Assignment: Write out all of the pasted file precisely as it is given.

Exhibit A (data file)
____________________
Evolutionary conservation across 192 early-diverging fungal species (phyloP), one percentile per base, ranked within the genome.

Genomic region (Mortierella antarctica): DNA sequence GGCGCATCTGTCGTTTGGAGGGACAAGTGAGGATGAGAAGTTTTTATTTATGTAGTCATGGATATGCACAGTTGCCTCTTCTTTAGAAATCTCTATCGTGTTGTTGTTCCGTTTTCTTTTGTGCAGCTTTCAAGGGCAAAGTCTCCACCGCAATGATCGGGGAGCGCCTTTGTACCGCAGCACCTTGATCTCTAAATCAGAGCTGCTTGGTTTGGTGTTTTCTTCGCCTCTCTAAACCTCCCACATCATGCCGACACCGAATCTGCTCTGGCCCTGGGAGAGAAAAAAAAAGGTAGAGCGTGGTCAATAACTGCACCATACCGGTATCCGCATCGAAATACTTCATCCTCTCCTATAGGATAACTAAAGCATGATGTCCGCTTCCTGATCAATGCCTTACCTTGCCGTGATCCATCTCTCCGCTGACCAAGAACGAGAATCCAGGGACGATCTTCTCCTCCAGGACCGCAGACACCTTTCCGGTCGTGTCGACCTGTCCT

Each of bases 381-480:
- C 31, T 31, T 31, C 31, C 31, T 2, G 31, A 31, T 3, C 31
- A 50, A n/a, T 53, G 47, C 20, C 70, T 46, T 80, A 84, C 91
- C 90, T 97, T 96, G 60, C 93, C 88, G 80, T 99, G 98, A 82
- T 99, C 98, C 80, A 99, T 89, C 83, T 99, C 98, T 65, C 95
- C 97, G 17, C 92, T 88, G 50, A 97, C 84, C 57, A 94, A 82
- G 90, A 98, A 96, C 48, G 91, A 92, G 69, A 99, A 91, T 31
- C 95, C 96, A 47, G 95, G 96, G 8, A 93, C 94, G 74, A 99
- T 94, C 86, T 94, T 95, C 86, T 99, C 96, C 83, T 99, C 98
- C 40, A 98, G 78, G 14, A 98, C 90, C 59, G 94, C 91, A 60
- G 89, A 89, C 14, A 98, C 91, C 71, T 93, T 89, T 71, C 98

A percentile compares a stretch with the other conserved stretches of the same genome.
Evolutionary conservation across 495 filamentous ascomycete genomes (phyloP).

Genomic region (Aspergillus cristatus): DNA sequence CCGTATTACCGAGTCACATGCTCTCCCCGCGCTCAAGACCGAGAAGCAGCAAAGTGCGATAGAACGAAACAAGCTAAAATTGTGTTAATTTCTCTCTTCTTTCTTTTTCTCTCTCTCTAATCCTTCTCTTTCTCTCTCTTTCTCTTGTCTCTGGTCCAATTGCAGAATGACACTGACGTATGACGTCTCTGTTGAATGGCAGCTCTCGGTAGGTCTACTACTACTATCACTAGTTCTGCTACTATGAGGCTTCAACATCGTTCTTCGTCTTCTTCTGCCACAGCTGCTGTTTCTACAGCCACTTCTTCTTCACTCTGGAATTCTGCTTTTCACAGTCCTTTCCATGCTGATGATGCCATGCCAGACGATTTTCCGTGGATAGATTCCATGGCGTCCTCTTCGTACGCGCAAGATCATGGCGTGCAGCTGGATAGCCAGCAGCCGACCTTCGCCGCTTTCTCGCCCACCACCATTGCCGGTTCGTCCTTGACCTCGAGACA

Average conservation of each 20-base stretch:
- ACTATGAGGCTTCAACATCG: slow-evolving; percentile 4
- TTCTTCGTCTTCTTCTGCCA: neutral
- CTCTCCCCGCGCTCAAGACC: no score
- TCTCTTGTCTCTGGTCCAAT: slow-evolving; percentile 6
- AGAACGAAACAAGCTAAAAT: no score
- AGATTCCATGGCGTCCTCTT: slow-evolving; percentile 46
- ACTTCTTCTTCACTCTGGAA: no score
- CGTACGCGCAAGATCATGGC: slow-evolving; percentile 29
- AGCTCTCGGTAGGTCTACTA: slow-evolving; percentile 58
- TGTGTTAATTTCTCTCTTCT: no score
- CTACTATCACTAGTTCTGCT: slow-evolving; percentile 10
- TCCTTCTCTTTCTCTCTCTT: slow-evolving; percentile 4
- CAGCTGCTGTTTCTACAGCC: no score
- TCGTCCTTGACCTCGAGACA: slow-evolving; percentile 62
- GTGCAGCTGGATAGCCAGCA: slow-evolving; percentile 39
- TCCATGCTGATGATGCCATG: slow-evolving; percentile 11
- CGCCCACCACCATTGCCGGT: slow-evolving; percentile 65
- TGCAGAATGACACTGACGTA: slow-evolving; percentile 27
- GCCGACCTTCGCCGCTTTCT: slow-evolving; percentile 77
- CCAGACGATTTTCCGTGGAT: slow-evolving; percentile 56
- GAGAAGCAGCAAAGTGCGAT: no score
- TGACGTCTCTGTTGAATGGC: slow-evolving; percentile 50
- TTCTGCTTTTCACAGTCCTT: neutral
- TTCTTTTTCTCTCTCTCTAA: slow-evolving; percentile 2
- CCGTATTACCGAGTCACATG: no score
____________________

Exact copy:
Evolutionary conservation across 192 early-diverging fungal species (phyloP), one percentile per base, ranked within the genome.

Genomic region (Mortierella antarctica): DNA sequence GGCGCATCTGTCGTTTGGAGGGACAAGTGAGGATGAGAAGTTTTTATTTATGTAGTCATGGATATGCACAGTTGCCTCTTCTTTAGAAATCTCTATCGTGTTGTTGTTCCGTTTTCTTTTGTGCAGCTTTCAAGGGCAAAGTCTCCACCGCAATGATCGGGGAGCGCCTTTGTACCGCAGCACCTTGATCTCTAAATCAGAGCTGCTTGGTTTGGTGTTTTCTTCGCCTCTCTAAACCTCCCACATCATGCCGACACCGAATCTGCTCTGGCCCTGGGAGAGAAAAAAAAAGGTAGAGCGTGGTCAATAACTGCACCATACCGGTATCCGCATCGAAATACTTCATCCTCTCCTATAGGATAACTAAAGCATGATGTCCGCTTCCTGATCAATGCCTTACCTTGCCGTGATCCATCTCTCCGCTGACCAAGAACGAGAATCCAGGGACGATCTTCTCCTCCAGGACCGCAGACACCTTTCCGGTCGTGTCGACCTGTCCT

Each of bases 381-480:
- C 31, T 31, T 31, C 31, C 31, T 2, G 31, A 31, T 3, C 31
- A 50, A n/a, T 53, G 47, C 20, C 70, T 46, T 80, A 84, C 91
- C 90, T 97, T 96, G 60, C 93, C 88, G 80, T 99, G 98, A 82
- T 99, C 98, C 80, A 99, T 89, C 83, T 99, C 98, T 65, C 95
- C 97, G 17, C 92, T 88, G 50, A 97, C 84, C 57, A 94, A 82
- G 90, A 98, A 96, C 48, G 91, A 92, G 69, A 99, A 91, T 31
- C 95, C 96, A 47, G 95, G 96, G 8, A 93, C 94, G 74, A 99
- T 94, C 86, T 94, T 95, C 86, T 99, C 96, C 83, T 99, C 98
- C 40, A 98, G 78, G 14, A 98, C 90, C 59, G 94, C 91, A 60
- G 89, A 89, C 14, A 98, C 91, C 71, T 93, T 89, T 71, C 98

A percentile compares a stretch with the other conserved stretches of the same genome.
Evolutionary conservation across 495 filamentous ascomycete genomes (phyloP).

Genomic region (Aspergillus cristatus): DNA sequence CCGTATTACCGAGTCACATGCTCTCCCCGCGCTCAAGACCGAGAAGCAGCAAAGTGCGATAGAACGAAACAAGCTAAAATTGTGTTAATTTCTCTCTTCTTTCTTTTTCTCTCTCTCTAATCCTTCTCTTTCTCTCTCTTTCTCTTGTCTCTGGTCCAATTGCAGAATGACACTGACGTATGACGTCTCTGTTGAATGGCAGCTCTCGGTAGGTCTACTACTACTATCACTAGTTCTGCTACTATGAGGCTTCAACATCGTTCTTCGTCTTCTTCTGCCACAGCTGCTGTTTCTACAGCCACTTCTTCTTCACTCTGGAATTCTGCTTTTCACAGTCCTTTCCATGCTGATGATGCCATGCCAGACGATTTTCCGTGGATAGATTCCATGGCGTCCTCTTCGTACGCGCAAGATCATGGCGTGCAGCTGGATAGCCAGCAGCCGACCTTCGCCGCTTTCTCGCCCACCACCATTGCCGGTTCGTCCTTGACCTCGAGACA

Average conservation of each 20-base stretch:
- ACTATGAGGCTTCAACATCG: slow-evolving; percentile 4
- TTCTTCGTCTTCTTCTGCCA: neutral
- CTCTCCCCGCGCTCAAGACC: no score
- TCTCTTGTCTCTGGTCCAAT: slow-evolving; percentile 6
- AGAACGAAACAAGCTAAAAT: no score
- AGATTCCATGGCGTCCTCTT: slow-evolving; percentile 46
- ACTTCTTCTTCACTCTGGAA: no score
- CGTACGCGCAAGATCATGGC: slow-evolving; percentile 29
- AGCTCTCGGTAGGTCTACTA: slow-evolving; percentile 58
- TGTGTTAATTTCTCTCTTCT: no score
- CTACTATCACTAGTTCTGCT: slow-evolving; percentile 10
- TCCTTCTCTTTCTCTCTCTT: slow-evolving; percentile 4
- CAGCTGCTGTTTCTACAGCC: no score
- TCGTCCTTGACCTCGAGACA: slow-evolving; percentile 62
- GTGCAGCTGGATAGCCAGCA: slow-evolving; percentile 39
- TCCATGCTGATGATGCCATG: slow-evolving; percentile 11
- CGCCCACCACCATTGCCGGT: slow-evolving; percentile 65
- TGCAGAATGACACTGACGTA: slow-evolving; percentile 27
- GCCGACCTTCGCCGCTTTCT: slow-evolving; percentile 77
- CCAGACGATTTTCCGTGGAT: slow-evolving; percentile 56
- GAGAAGCAGCAAAGTGCGAT: no score
- TGACGTCTCTGTTGAATGGC: slow-evolving; percentile 50
- TTCTGCTTTTCACAGTCCTT: neutral
- TTCTTTTTCTCTCTCTCTAA: slow-evolving; percentile 2
- CCGTATTACCGAGTCACATG: no score